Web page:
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Diaper Rash 

Introduction

Diaper rash is type of dermatitis that occurs on your baby’s bottom and genitals. It is typically bright red and may include bumps such as blisters or pimples. Diaper rash may be irritating or mildly painful for your baby, but most cases respond well to over-the-counter ointments or creams and clear up within a few days. Diaper rash will not be a problem once your child is potty trained and no longer wears diapers or pull-ups.

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Causes

Diaper rash is most common in babies between 4 and 15 months old. There are a number of causes of diaper rash:

  • Wearing a wet or soiled diaper for too long
  • Introduction of solid foods or new foods in the diet – as the content of stool changes, your baby is more prone to diaper rash
  • More frequent bowel movements or diarrhea
  • Diapers that are too tight
  • Antibiotics taken by baby or mother while breastfeeding
  • New products such as a different brand of disposable baby wipes or diapers, or certain chemicals in detergents, bleach or fabric softeners used to wash cloth diapers
  • Bacterial, yeast or fungal infection (Candida)
Diaper rashes caused by a fungus known as Candida are very common in babies. This fungus grows best in warm, moist places, making the area covered by a diaper the perfect breeding ground for a yeast infection.

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Symptoms
Diaper rash is easily identified by:
  • Bright red rash or scaly areas on the buttocks, scrotum and penis in boys, or labia and vagina in girls
  • Bumps, pimples, blisters, ulcers, or pus-filled sores
Diaper rash may appear in patches or cover the entire buttocks or genitals. It may be itchy, tender or sore to the touch.

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Diagnosis
Diaper rashes are typically diagnosed by their appearance. If your child’s diaper rash is long-lasting or does not respond to over-the-counter treatment, your doctor may test for Candida.

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Treatment
Most diaper rashes respond to over-the-counter ointments and creams made specifically to treat diaper rash. Most of these contain Zinc oxide or petroleum jelly. Be sure to clean the affected area and let it dry before applying the cream. You should also change diapers frequently and keep the diaper area clean and dry. If your baby’s diaper rash is caused by a yeast infection, you can use an over-the-counter topical antifungal skin cream or ointment such as nystatin, miconazole, clotrimazole, or ketoconazole. If your baby’s diaper rash doesn’t clear up, your doctor may prescribe a stronger antifungal cream or a mild hydrocortisone cream.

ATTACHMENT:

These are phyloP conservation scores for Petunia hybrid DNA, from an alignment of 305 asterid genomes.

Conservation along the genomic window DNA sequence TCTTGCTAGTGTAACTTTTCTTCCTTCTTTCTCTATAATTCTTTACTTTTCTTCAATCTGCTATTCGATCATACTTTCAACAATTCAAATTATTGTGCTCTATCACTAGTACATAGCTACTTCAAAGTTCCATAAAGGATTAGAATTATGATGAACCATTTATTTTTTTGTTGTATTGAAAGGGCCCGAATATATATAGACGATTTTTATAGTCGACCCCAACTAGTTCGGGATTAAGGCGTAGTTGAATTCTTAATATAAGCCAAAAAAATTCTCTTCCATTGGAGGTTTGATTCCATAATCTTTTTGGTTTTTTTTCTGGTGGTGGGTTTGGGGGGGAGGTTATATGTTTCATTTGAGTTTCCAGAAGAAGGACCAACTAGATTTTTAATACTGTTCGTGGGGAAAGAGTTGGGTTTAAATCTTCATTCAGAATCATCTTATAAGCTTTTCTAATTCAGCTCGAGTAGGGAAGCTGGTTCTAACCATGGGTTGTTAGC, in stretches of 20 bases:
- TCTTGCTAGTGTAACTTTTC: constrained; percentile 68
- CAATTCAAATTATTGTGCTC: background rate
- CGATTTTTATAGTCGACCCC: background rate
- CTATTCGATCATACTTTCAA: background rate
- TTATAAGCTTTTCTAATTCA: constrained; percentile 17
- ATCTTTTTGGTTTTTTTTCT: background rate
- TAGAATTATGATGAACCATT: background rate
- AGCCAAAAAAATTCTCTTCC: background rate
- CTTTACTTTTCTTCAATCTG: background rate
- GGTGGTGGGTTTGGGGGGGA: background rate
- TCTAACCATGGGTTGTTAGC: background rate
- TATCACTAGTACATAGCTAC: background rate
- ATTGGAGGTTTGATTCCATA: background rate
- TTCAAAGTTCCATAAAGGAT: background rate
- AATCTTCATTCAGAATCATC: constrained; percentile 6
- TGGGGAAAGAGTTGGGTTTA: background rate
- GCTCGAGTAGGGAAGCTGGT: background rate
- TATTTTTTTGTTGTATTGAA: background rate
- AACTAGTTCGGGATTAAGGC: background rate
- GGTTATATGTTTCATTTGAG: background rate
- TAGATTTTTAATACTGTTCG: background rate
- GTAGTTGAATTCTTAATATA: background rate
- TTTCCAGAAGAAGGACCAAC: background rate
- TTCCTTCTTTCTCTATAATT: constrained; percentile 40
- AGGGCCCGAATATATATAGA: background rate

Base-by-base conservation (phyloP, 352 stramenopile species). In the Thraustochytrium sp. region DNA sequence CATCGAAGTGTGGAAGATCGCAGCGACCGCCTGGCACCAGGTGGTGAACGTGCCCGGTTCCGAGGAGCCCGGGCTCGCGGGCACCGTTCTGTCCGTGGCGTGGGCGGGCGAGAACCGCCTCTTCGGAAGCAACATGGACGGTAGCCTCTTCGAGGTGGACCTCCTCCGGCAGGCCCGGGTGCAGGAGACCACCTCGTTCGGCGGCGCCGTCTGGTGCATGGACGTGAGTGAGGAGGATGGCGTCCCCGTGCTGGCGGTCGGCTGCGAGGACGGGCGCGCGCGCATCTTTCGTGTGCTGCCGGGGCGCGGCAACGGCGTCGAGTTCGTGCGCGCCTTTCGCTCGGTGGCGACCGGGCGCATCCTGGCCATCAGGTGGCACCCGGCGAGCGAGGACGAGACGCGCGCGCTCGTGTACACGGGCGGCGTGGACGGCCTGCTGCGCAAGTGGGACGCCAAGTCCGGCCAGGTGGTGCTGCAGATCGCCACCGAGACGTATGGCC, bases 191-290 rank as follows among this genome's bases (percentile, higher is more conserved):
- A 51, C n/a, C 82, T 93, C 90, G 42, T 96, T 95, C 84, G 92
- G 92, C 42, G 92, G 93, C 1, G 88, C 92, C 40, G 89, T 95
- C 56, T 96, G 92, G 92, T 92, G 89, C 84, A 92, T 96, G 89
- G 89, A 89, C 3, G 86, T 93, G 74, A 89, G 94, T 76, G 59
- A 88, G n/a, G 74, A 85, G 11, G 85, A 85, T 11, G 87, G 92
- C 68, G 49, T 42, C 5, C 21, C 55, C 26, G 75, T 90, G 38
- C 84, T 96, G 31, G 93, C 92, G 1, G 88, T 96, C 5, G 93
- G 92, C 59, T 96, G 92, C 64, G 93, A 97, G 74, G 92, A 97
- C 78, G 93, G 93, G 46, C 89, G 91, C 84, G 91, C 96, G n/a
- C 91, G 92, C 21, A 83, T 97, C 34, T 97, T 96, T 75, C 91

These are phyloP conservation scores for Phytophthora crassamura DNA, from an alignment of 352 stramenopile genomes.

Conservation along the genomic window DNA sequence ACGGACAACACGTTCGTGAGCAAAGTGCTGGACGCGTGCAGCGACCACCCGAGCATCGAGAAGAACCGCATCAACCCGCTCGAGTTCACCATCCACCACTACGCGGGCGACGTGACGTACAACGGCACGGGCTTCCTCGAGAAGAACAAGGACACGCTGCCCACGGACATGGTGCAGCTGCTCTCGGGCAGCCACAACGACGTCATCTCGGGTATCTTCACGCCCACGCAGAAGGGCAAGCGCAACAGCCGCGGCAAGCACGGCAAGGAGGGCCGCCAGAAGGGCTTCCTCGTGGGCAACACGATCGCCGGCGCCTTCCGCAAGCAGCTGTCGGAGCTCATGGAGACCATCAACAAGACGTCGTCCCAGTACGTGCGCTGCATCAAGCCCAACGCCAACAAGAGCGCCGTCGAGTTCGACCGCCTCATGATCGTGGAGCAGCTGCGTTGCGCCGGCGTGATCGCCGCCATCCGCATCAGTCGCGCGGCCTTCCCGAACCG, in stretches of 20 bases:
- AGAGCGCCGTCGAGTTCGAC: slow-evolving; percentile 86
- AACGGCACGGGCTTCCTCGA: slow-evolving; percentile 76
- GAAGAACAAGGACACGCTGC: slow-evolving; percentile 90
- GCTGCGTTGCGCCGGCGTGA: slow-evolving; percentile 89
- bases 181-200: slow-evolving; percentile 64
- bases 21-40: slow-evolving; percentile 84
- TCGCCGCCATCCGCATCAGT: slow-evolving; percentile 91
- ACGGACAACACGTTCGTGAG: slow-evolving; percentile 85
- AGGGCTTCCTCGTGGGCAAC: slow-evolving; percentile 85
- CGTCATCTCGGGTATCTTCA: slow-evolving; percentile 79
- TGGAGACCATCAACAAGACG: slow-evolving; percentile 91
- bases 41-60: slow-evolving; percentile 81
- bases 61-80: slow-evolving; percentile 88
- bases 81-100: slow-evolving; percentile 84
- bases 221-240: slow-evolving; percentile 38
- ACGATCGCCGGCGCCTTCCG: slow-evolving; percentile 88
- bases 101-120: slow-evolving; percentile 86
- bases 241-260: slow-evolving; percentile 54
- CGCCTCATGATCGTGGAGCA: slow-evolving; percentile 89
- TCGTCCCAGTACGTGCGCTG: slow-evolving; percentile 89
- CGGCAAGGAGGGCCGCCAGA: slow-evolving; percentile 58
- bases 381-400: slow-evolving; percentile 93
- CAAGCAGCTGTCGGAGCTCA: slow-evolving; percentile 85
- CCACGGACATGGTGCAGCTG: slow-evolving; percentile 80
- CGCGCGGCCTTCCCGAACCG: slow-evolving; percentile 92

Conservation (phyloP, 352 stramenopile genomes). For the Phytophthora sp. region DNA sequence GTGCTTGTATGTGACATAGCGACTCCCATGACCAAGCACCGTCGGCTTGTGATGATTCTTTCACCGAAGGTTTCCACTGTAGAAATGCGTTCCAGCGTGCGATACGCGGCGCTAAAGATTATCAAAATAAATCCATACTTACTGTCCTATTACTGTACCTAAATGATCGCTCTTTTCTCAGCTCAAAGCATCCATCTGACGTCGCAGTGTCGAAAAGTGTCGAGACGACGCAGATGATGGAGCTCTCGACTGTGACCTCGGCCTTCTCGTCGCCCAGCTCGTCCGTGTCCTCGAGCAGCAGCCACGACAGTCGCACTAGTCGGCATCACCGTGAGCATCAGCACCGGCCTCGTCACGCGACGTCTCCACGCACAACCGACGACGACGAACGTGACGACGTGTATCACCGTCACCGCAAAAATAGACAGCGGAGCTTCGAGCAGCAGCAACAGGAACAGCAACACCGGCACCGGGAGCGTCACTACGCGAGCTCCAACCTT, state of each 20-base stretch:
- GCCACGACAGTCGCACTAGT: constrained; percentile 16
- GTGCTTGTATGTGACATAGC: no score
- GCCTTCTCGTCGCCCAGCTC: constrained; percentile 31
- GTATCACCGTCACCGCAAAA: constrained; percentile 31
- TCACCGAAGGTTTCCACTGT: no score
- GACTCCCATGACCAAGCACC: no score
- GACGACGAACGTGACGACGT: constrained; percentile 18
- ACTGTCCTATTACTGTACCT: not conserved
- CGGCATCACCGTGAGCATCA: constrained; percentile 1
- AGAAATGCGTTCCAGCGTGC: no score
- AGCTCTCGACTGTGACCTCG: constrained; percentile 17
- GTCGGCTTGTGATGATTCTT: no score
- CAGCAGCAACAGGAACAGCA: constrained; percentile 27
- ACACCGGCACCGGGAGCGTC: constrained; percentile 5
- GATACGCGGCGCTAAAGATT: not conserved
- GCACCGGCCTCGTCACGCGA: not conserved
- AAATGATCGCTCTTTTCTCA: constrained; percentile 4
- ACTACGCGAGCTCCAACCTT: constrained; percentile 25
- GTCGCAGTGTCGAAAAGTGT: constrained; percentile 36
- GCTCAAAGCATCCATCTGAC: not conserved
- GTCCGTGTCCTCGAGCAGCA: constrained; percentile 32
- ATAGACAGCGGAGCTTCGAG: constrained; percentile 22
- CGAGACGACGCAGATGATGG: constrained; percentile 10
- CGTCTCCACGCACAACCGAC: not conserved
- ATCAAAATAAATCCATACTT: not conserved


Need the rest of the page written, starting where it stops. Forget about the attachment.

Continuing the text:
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Prevention

 The best way to prevent diaper rash is to change diapers frequently to keep your baby’s diaper area as clean and dry as possible. Other tips include:

  • Try to avoid scented wipes or those that contain alcohol, as they tend to dry out or irritate the skin. Using water and a soft cloth is ideal.
  • Gently pat the diaper area dry before putting a new diaper on your baby.
  • Do not use corn starch, as it can make a yeast diaper rash worse.
  • Do not use talcum powder; it can be dangerous if your baby breathes it in.
  • Let your baby “air dry” or spend some time without a diaper on, if possible.
  • Make sure diapers are not too tight or too small.
  • Use a diaper rash ointment or petroleum jelly at each diaper change, even when your baby doesn’t have a diaper rash. It will act as a barrier against your baby’s skin.
If you use cloth diapers:
  • Do not use plastic or rubber pants over the diaper. They do not allow enough air to pass through.
  • When washing cloth diapers, be sure to rinse them thoroughly to ensure there is no soap residue left behind. Also, do not use fabric softeners or dryer sheets, as they can irritate diaper rash.

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Complications
A simple diaper rash may turn into a yeast infection. Diaper rash may occasionally become severe, with raw, open sores that may take a couple weeks to heal.

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This information is intended for educational and informational purposes only. It should not be used in place of an individual consultation or examination or replace the advice of your health care professional and should not be relied upon to determine diagnosis or course of treatment.

The iHealthSpot patient education library was written collaboratively by the iHealthSpot editorial team which includes Senior Medical Authors Dr. Mary Car-Blanchard, OTD/OTR/L and Valerie K. Clark, and the following editorial advisors: Steve Meadows, MD, Ernie F. Soto, DDS, Ronald J. Glatzer, MD, Jonathan Rosenberg, MD, Christopher M. Nolte, MD, David Applebaum, MD, Jonathan M. Tarrash, MD, and Paula Soto, RN/BSN. This content complies with the HONcode standard for trustworthy health information. The library commenced development on September 1, 2005 with the latest update/addition on April 13th, 2016. For information on iHealthSpot’s other services including medical website design, visit www.iHealthSpot.com.